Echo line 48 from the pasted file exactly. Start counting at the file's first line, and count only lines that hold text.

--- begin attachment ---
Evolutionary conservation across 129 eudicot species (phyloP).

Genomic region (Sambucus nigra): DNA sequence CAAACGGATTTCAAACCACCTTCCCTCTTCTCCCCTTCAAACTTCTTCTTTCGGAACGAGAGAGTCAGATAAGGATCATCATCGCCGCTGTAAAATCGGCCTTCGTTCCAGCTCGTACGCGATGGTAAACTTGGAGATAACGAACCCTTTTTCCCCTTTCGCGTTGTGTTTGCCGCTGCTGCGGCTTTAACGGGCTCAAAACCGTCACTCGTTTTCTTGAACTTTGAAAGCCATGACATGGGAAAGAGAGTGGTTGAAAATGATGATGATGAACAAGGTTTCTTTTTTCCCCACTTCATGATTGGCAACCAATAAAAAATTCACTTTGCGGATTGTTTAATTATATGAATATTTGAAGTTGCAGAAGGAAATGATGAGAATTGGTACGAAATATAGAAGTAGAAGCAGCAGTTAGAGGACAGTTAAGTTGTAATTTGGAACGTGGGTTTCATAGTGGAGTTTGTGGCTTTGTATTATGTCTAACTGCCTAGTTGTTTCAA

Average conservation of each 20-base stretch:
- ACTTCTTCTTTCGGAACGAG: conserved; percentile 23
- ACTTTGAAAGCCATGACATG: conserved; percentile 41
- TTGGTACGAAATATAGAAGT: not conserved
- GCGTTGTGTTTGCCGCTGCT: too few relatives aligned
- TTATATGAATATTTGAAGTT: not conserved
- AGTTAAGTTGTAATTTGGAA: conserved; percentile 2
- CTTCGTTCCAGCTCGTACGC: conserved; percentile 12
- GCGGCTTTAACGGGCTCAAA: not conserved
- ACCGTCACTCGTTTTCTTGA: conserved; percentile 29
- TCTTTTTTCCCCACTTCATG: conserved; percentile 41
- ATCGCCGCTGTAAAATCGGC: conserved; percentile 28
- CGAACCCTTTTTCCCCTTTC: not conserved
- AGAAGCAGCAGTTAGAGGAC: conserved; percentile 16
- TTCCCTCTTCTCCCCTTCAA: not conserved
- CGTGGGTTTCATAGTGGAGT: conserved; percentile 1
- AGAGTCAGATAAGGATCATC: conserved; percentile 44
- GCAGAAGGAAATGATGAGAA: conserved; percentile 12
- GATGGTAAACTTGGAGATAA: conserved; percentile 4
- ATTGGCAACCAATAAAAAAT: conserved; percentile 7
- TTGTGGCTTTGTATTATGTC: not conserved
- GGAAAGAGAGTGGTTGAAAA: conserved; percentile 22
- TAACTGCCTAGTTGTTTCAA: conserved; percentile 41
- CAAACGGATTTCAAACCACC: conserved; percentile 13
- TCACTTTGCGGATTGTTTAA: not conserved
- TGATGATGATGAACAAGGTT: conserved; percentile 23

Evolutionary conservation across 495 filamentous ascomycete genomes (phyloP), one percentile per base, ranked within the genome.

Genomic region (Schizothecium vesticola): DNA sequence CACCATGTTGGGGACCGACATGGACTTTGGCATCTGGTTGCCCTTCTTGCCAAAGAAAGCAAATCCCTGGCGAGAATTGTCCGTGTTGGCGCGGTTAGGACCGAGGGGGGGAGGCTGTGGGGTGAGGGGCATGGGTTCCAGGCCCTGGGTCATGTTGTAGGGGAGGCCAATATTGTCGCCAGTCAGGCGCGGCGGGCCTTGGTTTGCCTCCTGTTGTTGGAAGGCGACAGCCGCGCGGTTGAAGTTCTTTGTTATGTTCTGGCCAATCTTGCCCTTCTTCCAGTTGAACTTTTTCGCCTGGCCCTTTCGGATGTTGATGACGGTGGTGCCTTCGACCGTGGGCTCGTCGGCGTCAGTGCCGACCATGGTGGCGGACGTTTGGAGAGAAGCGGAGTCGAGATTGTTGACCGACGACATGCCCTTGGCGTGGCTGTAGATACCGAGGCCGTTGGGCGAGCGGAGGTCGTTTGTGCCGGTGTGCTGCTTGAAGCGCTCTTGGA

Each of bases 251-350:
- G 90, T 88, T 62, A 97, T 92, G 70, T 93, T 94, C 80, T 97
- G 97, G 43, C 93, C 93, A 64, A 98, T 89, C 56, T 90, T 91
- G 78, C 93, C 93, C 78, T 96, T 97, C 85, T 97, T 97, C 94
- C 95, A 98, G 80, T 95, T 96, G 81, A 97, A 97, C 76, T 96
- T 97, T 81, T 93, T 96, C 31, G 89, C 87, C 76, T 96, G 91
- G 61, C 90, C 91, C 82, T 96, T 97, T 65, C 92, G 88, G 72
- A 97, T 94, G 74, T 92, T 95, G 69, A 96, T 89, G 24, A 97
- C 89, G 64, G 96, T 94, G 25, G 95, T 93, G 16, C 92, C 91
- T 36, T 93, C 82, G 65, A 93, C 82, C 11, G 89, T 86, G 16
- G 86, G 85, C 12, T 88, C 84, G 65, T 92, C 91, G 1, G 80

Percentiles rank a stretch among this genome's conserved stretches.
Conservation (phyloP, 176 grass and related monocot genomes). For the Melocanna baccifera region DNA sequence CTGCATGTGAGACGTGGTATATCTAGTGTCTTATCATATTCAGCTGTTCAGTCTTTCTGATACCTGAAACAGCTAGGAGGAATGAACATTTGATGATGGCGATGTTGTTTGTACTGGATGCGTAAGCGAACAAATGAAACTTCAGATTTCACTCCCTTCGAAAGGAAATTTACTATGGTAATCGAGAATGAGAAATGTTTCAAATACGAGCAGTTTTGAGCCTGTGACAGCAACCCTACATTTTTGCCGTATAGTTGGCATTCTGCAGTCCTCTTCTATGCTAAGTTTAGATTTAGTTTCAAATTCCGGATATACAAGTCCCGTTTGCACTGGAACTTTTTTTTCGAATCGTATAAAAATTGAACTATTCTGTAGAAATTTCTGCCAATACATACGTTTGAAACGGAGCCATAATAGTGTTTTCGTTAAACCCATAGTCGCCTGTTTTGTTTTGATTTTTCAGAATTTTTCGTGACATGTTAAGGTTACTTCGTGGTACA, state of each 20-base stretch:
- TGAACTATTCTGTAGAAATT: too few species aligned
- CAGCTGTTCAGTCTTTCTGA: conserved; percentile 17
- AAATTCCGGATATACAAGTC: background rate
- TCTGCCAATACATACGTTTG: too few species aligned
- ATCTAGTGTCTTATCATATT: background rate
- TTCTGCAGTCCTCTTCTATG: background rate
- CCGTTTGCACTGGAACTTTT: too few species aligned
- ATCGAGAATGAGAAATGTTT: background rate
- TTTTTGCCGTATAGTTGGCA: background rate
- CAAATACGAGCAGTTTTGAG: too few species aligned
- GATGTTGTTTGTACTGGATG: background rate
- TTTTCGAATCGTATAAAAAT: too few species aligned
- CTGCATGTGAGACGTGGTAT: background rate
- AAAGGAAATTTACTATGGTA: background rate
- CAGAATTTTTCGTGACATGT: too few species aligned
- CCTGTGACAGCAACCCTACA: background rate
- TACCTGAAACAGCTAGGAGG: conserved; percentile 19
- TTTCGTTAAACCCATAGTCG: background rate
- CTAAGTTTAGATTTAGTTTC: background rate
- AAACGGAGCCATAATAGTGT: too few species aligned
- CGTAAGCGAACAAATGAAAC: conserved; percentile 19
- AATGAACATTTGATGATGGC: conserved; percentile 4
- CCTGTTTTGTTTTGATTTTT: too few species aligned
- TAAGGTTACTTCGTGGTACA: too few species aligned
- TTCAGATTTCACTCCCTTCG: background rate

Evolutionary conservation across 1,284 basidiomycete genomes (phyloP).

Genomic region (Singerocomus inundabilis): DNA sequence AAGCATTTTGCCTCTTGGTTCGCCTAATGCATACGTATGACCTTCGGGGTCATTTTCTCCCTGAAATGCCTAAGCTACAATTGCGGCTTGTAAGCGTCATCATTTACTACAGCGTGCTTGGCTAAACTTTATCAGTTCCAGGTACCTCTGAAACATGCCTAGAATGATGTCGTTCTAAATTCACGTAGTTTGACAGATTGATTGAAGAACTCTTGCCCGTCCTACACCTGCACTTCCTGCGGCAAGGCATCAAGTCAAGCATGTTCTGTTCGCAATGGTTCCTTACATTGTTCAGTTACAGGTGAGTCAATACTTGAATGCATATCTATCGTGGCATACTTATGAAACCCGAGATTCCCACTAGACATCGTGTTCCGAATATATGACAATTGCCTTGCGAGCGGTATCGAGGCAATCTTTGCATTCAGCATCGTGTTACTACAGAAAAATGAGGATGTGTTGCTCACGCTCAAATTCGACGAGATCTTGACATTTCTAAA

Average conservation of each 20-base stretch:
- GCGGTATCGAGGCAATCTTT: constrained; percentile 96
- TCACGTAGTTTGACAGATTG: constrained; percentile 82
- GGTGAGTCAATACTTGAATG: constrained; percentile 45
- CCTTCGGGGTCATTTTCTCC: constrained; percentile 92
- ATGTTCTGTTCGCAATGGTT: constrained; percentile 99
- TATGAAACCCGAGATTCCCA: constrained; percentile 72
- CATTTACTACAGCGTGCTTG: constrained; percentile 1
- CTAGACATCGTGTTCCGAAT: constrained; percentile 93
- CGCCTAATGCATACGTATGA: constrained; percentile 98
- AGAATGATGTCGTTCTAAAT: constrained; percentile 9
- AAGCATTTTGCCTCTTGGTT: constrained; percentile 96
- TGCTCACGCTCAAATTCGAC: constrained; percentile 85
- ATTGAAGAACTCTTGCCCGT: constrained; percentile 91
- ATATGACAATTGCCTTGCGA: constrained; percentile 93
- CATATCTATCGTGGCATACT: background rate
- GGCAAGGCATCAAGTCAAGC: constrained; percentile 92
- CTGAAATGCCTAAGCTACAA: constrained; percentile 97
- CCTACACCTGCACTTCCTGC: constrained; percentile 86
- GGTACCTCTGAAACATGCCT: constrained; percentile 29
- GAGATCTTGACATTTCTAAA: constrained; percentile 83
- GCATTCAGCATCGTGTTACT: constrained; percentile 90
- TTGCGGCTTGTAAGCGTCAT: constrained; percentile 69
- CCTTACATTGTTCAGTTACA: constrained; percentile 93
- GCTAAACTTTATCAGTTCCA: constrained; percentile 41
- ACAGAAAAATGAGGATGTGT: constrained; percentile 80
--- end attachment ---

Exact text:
- ATCTAGTGTCTTATCATATT: background rate